From what I've read/heard it can (does), but I don't think it's as simple as the example you gave. I'm, by nature, a pretty cheerful person; but I've always liked light neutrals, pale mauves, a certain shade of pinks, non-primary shades of "subtle" greens, and smoky/dusky lilac. I like "non-smothering" colors and "fresh-airy" colors because primary colors seem overbearing and "smothery" too me (or else just plain, old, too "loud"). Personality-wise, I'm cheerful but I'm about as far from "the life of the party" as anyone could ever be.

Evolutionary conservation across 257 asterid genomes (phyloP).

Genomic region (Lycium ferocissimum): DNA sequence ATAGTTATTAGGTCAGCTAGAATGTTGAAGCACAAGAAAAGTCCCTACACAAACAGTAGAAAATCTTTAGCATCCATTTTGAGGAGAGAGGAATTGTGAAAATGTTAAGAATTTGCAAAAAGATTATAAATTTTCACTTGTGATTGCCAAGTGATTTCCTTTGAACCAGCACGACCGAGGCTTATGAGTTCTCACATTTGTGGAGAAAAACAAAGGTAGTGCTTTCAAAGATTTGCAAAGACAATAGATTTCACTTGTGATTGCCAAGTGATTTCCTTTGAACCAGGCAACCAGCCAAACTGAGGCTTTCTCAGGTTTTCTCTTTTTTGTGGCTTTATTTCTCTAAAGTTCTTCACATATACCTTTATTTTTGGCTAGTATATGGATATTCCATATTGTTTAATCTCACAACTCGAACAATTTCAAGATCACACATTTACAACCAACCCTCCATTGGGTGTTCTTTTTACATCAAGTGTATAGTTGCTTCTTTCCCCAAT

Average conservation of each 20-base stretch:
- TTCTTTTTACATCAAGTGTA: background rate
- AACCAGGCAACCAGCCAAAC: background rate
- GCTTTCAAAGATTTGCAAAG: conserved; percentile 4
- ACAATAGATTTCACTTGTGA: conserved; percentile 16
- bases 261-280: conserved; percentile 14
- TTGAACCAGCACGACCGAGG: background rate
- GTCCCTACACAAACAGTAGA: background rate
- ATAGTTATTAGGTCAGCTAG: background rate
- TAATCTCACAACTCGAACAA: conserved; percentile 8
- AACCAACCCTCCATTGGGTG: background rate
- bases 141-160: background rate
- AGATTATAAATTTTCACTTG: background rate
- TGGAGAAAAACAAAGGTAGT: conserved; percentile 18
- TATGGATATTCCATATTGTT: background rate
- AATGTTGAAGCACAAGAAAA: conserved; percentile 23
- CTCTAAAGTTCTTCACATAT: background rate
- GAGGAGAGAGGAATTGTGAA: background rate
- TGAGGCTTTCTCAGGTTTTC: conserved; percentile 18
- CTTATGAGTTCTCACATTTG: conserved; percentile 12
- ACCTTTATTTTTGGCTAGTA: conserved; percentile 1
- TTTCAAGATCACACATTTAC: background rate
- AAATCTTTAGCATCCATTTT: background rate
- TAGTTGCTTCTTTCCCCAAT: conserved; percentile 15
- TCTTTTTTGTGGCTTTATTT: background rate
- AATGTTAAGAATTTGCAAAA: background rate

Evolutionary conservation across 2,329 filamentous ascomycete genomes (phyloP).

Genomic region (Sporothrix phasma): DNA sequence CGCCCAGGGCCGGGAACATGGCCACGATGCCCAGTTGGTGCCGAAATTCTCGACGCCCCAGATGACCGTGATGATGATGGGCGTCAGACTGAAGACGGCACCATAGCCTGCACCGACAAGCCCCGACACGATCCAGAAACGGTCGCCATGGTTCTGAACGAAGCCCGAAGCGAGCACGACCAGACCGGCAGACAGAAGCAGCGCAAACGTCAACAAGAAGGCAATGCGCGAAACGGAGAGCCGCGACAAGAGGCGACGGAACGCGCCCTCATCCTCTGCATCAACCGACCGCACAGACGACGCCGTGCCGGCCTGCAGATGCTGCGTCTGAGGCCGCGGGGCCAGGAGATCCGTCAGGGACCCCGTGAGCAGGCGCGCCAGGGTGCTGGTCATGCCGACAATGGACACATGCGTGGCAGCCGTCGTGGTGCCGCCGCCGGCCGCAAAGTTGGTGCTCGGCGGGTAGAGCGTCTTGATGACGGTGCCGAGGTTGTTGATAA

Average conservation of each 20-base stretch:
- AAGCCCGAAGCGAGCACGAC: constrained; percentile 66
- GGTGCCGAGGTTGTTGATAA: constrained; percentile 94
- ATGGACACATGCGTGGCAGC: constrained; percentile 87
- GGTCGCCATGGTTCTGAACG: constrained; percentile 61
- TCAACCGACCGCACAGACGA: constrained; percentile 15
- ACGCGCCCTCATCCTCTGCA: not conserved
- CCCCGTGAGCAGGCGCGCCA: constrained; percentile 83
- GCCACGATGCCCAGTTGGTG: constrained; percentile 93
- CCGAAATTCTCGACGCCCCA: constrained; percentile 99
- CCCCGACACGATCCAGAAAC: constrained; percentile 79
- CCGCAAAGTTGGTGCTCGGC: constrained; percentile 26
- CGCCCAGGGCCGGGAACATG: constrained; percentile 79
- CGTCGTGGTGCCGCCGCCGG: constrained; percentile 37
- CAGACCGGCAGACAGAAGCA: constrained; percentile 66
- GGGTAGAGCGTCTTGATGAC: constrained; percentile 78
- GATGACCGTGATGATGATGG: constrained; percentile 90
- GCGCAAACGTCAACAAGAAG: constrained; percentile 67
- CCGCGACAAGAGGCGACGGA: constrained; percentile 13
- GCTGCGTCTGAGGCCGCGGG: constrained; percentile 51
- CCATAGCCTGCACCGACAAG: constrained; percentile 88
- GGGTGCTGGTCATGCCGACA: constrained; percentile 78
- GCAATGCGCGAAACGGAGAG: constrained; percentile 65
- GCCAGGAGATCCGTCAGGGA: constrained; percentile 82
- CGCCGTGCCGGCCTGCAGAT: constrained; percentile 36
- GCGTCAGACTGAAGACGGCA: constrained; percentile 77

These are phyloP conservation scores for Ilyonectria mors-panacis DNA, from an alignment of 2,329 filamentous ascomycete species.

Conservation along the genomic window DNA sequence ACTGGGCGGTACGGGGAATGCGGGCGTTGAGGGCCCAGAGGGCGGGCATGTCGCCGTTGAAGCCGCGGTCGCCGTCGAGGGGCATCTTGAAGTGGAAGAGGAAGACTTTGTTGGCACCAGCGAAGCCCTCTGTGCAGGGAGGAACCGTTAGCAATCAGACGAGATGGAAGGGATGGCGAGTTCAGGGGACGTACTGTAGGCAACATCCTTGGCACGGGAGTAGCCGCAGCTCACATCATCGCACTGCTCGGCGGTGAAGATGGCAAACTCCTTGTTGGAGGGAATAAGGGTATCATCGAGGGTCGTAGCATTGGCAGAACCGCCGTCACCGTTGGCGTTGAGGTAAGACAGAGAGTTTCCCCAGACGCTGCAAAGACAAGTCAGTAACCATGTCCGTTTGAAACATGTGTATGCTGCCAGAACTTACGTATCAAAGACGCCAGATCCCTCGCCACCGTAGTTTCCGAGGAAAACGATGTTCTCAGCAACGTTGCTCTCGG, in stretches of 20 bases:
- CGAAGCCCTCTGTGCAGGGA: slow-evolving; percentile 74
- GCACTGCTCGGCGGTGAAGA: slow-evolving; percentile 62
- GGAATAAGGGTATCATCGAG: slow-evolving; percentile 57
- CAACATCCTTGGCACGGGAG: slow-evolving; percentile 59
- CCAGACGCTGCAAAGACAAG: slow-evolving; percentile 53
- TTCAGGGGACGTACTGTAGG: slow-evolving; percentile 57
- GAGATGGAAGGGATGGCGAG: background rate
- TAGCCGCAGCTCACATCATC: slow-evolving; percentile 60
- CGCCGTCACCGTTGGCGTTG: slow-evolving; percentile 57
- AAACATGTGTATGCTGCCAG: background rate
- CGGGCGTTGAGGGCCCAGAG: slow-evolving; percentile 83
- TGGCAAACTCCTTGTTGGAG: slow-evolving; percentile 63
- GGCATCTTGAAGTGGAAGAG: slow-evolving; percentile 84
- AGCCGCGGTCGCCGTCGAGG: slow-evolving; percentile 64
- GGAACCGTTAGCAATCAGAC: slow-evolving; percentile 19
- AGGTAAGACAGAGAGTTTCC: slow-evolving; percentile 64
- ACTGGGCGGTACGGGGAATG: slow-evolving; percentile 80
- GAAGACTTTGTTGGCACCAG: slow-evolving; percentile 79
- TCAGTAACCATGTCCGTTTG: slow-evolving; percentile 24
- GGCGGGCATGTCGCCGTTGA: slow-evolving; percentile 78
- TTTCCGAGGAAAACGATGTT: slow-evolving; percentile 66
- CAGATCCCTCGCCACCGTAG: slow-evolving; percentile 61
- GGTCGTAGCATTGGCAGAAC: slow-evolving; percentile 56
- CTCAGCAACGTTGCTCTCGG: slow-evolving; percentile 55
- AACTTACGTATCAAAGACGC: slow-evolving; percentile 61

What I notice about the non-neutral colors I like is that they're the more unusual colors of Nature (the sky at dusk, some flowers). I really don't like "afternoon-sky blue". Part of where my happier Nature thrives on are those colors of the more rare things that are in Nature. They make me feel really light, breezy, and airy. I don't like the heavier colors in Nature (pine-green and "tree-brown". I tend to gravitate toward dusk and dawn sky colors, flower colors, Spring foliage (pink where I live), and ocean shades. Those things tend to change (within a certain range but consistent) and light (rather than un-changing and "heavy"). In a way, with the exception of some flowers and grass/leaves, primary colors tend to be human reproductions of the color/light spectrum; and - I don't know - that kind of goes against my grain, as far as preference goes. Another possible factor, though: I'm an auditory processor, so things that are too visually bold make frazzled. It makes me feel as if it's "visual assault". (In recent times my cheerfulness has certainly been challenged, but my color preferences have been the same pretty much all my life so events/circumstances haven't impacted my preferences.)